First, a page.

Required Health and Wellness Courses: Associations With College Student Physical Activity Behavior and Attitudes

in Journal of Physical Activity and Health
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Objective: To assess the extent to which college student physical activity behaviors and attitudes are associated with enrollment in required, but self-selected, health and wellness courses. Participants: Data were analyzed from 1473 undergraduate students (60% women) taking health and wellness courses at a large northeastern university. Methods: Demographic characteristics and activity levels at the time of course enrollment were assessed in relation to course selection and activity levels after course completion. One-way analysis of variance tests were used to assess the differences in the characteristics of students enrolling in different types of health and wellness courses, and paired samples t tests were used to assess the differences in physical activity and related attitudes from the time of enrollment to the end of the semester. Results: Course selection was predicted by demographic characteristics and precourse activity levels. Overall, no significant change in activity levels was observed over the course of one semester, although some effects were observed within certain types of activities. Conclusions: When given the option, college students appear to select health and wellness courses that match their current activity levels. These courses do not significantly change the average student’s behavior or attitudes about physical activity.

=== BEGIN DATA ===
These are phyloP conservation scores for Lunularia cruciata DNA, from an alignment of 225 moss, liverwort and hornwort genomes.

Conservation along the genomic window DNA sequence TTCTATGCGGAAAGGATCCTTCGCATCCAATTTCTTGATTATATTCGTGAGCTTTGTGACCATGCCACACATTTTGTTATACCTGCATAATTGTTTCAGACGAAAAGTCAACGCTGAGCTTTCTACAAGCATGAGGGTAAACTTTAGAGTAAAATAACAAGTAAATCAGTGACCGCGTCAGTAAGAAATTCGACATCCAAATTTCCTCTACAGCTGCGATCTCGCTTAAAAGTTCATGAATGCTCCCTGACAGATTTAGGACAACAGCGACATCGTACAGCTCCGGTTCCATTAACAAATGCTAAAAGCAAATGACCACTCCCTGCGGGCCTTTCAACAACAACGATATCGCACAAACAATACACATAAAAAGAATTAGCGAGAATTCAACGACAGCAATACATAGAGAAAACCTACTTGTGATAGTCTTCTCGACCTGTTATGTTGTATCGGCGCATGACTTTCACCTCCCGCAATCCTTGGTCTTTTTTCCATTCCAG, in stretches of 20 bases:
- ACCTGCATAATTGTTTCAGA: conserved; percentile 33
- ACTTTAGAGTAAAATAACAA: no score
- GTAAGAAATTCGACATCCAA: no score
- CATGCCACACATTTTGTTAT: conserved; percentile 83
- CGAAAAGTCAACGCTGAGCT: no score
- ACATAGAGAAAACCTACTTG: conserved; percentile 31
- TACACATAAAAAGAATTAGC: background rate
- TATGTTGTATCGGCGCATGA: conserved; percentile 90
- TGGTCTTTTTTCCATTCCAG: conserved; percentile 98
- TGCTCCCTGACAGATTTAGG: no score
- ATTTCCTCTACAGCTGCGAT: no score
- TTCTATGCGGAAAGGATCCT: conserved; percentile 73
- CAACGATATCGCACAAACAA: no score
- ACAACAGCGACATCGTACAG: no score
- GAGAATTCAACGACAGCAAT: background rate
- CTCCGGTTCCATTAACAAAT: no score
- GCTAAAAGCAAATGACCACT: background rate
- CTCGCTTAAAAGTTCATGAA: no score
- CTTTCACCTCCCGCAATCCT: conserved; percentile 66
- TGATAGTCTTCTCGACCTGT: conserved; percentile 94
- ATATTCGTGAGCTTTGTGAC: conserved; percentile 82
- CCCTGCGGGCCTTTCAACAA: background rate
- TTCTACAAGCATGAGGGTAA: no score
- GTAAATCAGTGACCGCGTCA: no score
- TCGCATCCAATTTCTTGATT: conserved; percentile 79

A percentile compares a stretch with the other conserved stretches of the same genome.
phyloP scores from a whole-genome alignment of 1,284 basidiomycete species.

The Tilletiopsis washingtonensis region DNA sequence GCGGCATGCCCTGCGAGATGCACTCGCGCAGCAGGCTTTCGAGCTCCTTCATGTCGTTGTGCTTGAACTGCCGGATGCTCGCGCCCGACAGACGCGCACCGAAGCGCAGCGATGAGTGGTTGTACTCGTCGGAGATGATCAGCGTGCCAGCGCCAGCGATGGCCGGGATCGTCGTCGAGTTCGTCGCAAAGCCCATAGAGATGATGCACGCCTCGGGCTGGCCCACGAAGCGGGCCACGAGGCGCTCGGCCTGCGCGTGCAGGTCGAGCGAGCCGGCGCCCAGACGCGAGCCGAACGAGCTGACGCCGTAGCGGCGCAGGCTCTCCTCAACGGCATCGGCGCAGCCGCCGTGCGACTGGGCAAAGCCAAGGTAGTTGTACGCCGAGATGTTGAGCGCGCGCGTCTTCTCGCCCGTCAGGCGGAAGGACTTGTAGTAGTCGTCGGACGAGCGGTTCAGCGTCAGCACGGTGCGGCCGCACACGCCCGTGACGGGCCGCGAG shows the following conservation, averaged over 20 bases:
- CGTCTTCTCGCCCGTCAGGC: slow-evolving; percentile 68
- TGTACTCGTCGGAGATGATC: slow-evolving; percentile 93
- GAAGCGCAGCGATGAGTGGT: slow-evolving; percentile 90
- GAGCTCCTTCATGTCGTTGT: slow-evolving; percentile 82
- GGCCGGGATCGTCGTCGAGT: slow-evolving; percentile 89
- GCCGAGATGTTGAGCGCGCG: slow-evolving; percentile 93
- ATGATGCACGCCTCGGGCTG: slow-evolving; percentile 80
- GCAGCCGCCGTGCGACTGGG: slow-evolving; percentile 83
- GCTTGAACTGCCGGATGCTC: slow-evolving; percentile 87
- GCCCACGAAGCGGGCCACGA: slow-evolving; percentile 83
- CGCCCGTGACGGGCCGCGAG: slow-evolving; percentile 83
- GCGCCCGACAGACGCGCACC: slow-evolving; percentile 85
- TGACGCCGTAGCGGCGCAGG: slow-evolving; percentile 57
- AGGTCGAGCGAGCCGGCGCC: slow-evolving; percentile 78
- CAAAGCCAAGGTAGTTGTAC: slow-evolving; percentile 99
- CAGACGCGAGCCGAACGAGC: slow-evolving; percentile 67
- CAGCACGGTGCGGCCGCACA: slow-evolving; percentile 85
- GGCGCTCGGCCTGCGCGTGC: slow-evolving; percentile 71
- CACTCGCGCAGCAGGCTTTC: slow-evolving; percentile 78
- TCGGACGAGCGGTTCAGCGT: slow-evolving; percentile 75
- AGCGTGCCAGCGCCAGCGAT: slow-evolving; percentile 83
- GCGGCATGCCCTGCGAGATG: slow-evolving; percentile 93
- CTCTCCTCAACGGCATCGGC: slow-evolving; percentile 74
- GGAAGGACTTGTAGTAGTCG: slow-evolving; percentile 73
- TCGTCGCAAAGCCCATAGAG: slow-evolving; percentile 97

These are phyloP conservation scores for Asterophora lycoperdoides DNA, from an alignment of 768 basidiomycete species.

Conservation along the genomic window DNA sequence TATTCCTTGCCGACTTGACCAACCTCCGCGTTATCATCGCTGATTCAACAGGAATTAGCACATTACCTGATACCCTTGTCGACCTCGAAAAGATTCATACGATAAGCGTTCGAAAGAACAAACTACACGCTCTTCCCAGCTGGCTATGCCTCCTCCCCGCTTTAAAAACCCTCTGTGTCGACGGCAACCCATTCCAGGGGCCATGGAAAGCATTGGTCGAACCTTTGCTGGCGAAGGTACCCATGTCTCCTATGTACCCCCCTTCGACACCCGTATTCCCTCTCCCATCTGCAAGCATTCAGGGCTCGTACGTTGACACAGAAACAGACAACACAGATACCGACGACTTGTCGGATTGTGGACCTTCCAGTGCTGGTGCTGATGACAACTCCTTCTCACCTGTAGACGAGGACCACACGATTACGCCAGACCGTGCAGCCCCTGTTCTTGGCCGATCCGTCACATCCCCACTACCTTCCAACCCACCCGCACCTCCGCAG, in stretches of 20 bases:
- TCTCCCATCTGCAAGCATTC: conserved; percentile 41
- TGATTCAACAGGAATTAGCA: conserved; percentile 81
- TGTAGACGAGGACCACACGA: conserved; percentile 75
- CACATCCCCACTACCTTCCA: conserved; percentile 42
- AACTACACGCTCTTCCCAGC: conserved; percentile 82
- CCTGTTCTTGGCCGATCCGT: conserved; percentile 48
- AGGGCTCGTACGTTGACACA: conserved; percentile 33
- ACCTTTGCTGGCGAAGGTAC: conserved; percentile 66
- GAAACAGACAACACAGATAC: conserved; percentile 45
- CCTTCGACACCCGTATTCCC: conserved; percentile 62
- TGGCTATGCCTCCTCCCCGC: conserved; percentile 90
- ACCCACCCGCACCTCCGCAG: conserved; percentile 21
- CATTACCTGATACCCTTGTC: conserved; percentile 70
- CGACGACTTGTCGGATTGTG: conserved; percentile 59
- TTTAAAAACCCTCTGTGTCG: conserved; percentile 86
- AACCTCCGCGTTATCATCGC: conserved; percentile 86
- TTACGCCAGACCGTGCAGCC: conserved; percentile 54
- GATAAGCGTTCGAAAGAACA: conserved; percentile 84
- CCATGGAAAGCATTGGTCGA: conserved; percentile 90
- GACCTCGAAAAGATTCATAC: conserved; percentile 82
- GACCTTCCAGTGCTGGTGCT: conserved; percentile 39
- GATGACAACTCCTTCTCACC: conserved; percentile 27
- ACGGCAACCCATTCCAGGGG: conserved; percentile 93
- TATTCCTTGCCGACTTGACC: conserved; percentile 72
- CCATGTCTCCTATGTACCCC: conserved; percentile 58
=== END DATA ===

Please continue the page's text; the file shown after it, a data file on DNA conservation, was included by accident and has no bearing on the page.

Agans is with the Department of Recreation, Park, and Tourism Management; Wilson and Bopp are with the Department of Kinesiology; The Pennsylvania State University, University Park, PA, USA.

Agans (jxa912@psu.edu) is corresponding author.
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